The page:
K NGUYEN: Actually it’s the pivot for the whole text. Once he realises he needs forgiveness, Vo Danh’s story is no longer a liberal Bildungsroman, the coming into self-hood of the individual subject. No more transcendental ‘I’! Or me or myself, for that matter. Instead we get a relational subjectivity – this is why VTN has Blood Brother #1 quote Levinas: ‘the birth of a being from nothingness, absolute beginning, is an event historically absurd.’ From the very beginning, from before the beginning, before there is an I or a me or a myself, there is the Other; and the I is always formed in relation to that Other. In Levinas’ philosophy, I owe my I to the Other – this is not the kind of debt that can be repaid. Instead, it is the foundation of an ethics that Levinas often illustrated through a quotation from Dostoevsky’s Brothers Karamazov: ‘Each of us is guilty before everyone for everyone, and I more than the others.’ We are a far cry from Fanon’s cleansing violence! Where Fanon wishes to carve out some post-colonial space for himself and his fellow people of colour, Levinasian ethics begins with the recognition that even my justified claims to space come at the expense of the Other.
This, then, is Vo Danh – and VTN’s – way out of the Fanonian cycle of violence. Ceding space rather than carving it out, dissolution of the self rather than coming into one’s authentic self-hood. The text culminates in the loss of all illusions, even the illusion of the capital O Other – this final section is Tu, after all, not Vous – the informal second person – you rather than You. Which is to say that by the end, Vo Danh is committed not to a Big Other but to nobody. Again he quotes an anti-fascist luminary, this time Federico García Lorca: ‘I will always be on the side of those who have nothing and who are not even allowed to enjoy the nothing they have in peace’. But here is the kicker – how is one to be on the side of the nobodies? Just think – he answers Lenin’s ‘what is to be done’ with nothing. Nothing is to be done!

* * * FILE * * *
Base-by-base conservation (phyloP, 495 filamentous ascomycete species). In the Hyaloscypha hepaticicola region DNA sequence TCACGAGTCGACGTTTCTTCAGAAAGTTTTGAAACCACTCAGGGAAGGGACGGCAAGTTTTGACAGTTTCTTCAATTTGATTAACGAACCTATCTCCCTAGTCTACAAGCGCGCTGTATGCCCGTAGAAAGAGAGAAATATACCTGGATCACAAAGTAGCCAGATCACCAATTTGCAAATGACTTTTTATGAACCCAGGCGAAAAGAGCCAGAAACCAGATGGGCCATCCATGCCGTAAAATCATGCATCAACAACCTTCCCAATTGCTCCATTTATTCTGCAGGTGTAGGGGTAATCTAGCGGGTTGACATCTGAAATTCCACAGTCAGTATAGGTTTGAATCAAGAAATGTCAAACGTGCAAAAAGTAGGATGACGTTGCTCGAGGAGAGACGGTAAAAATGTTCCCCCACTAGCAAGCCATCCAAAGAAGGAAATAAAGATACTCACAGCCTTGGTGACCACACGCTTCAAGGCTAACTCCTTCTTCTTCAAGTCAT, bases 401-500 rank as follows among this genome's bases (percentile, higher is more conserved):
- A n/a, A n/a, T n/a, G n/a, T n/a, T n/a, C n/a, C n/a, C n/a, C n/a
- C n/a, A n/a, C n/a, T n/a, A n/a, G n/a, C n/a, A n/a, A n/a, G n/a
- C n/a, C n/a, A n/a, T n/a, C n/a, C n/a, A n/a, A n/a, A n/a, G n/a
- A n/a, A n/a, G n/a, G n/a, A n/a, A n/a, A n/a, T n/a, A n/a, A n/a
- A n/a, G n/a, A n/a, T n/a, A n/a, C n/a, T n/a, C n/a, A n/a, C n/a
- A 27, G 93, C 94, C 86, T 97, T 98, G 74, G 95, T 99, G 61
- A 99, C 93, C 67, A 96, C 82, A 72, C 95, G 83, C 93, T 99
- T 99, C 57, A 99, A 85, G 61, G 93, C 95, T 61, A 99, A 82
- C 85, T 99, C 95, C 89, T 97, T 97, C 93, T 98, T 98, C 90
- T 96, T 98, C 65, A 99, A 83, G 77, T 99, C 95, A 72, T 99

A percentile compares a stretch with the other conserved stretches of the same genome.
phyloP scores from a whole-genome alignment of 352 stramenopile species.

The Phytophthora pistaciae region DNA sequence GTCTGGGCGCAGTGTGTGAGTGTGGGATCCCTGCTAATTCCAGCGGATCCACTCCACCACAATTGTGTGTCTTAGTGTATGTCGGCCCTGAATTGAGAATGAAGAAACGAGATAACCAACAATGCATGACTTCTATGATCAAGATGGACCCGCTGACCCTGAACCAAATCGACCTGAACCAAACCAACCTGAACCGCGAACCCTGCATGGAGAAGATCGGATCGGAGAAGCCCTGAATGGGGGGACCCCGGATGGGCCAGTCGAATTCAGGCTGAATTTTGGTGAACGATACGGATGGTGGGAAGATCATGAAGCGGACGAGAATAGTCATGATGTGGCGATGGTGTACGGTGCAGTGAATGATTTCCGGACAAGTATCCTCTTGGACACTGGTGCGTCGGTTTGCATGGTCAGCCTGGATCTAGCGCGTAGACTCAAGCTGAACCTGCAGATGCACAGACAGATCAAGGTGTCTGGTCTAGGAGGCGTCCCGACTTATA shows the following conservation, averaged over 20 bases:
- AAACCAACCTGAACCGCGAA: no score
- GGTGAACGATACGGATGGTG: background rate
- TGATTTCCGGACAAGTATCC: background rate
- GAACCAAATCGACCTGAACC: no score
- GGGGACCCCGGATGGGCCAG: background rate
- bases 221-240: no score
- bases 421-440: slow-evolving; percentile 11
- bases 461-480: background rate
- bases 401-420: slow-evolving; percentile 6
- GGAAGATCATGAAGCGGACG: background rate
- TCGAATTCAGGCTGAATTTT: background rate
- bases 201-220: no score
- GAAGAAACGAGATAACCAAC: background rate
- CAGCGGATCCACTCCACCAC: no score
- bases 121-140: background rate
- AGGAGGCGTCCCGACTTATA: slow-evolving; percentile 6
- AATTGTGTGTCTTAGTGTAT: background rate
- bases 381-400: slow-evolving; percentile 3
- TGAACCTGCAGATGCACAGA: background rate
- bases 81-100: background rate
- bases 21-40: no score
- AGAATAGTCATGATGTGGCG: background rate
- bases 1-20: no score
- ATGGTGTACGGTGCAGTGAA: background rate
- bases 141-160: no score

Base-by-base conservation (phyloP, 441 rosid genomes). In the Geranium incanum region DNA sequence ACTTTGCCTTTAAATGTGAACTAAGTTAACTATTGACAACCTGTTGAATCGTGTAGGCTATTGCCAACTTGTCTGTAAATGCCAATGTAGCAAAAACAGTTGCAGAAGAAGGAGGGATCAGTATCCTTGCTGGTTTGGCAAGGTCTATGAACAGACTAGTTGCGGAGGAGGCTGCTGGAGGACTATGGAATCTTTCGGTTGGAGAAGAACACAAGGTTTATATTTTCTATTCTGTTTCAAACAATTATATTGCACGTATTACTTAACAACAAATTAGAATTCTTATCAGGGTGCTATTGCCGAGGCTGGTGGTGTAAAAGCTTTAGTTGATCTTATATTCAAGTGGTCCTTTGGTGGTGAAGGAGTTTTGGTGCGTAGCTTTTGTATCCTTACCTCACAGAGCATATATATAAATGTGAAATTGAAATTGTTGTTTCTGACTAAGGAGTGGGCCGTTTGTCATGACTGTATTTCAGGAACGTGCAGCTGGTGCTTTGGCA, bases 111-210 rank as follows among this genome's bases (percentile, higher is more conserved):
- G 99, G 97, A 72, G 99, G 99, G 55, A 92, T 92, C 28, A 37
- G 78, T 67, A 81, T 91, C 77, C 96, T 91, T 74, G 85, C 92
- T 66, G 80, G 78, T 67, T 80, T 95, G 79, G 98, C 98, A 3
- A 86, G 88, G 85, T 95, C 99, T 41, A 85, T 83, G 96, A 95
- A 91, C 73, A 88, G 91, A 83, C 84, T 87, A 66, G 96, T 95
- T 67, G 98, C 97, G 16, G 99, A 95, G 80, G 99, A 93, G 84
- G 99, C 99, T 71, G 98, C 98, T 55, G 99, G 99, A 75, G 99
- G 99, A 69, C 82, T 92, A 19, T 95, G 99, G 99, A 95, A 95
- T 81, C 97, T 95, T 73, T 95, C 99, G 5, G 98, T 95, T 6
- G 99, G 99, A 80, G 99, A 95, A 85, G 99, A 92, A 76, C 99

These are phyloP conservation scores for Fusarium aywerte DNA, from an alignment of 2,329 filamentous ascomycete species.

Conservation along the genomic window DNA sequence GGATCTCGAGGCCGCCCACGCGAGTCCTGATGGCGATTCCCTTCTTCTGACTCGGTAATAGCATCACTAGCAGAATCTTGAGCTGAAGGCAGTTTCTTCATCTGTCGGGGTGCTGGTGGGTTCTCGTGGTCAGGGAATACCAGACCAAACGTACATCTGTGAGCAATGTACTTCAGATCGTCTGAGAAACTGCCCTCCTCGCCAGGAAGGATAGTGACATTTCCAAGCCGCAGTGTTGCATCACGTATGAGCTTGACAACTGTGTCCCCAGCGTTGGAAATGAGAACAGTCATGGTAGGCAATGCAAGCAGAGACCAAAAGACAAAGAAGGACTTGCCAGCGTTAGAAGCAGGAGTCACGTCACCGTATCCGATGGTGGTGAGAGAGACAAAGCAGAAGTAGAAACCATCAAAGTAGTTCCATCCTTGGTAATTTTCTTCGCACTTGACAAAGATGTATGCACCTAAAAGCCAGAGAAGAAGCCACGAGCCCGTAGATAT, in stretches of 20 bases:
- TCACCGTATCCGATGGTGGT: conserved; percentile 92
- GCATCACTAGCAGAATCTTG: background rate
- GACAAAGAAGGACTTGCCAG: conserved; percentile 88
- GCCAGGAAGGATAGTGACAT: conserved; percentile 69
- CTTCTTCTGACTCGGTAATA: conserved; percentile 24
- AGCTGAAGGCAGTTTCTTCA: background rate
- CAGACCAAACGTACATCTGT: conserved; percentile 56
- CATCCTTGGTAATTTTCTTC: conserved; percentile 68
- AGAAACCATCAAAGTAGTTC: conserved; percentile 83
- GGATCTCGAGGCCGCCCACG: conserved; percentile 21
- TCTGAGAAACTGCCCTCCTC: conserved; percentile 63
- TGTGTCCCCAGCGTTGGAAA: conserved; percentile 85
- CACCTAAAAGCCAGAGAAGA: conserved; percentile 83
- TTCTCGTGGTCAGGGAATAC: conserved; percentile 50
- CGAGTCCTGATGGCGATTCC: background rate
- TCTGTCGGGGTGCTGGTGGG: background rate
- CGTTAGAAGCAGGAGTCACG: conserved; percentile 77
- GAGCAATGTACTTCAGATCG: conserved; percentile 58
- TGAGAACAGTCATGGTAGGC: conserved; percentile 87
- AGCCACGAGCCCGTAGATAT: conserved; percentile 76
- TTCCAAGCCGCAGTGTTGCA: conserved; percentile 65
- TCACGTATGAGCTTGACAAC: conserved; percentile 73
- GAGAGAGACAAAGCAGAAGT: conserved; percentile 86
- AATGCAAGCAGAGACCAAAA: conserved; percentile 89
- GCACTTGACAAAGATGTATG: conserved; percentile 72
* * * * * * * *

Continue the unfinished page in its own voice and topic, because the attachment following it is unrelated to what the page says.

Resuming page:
KEN NGUYEN: And yet he says he is not nihilistic. After all, he says that he is still committed to the revolution, to the infinite dialectic. Only he no longer believes in the sacrifice of a million nobodies. He believes instead that ‘history’s wheels need not be oiled by blood.’ He believes that ‘nonviolence could detoxify us and free us from our inferiority complexes’, that ‘instead of making us mirror images of our colonizers, nonviolence could break the mirror altogether and liberate us from the need to see ourselves in the eyes of our oppressors.’ If you want radical, here it is: this is Bartleby’s ‘I would prefer not to’, transposed into an explicitly political setting. Vo Danh refuses to kill his enemy, the rival drug dealer. But he’s also refusing to save himself from his boss’s wrath. He is not trying to survive, to seize power. Politically, he is not trying to change the melanin count of those in power – he is trying to do away with a structure of power based on violence altogether. This is, as Walter Mignolo would say, decolonial rather than anti-colonial: he is not trying to change the content of the conversation – he wants to change the terms of the conversation.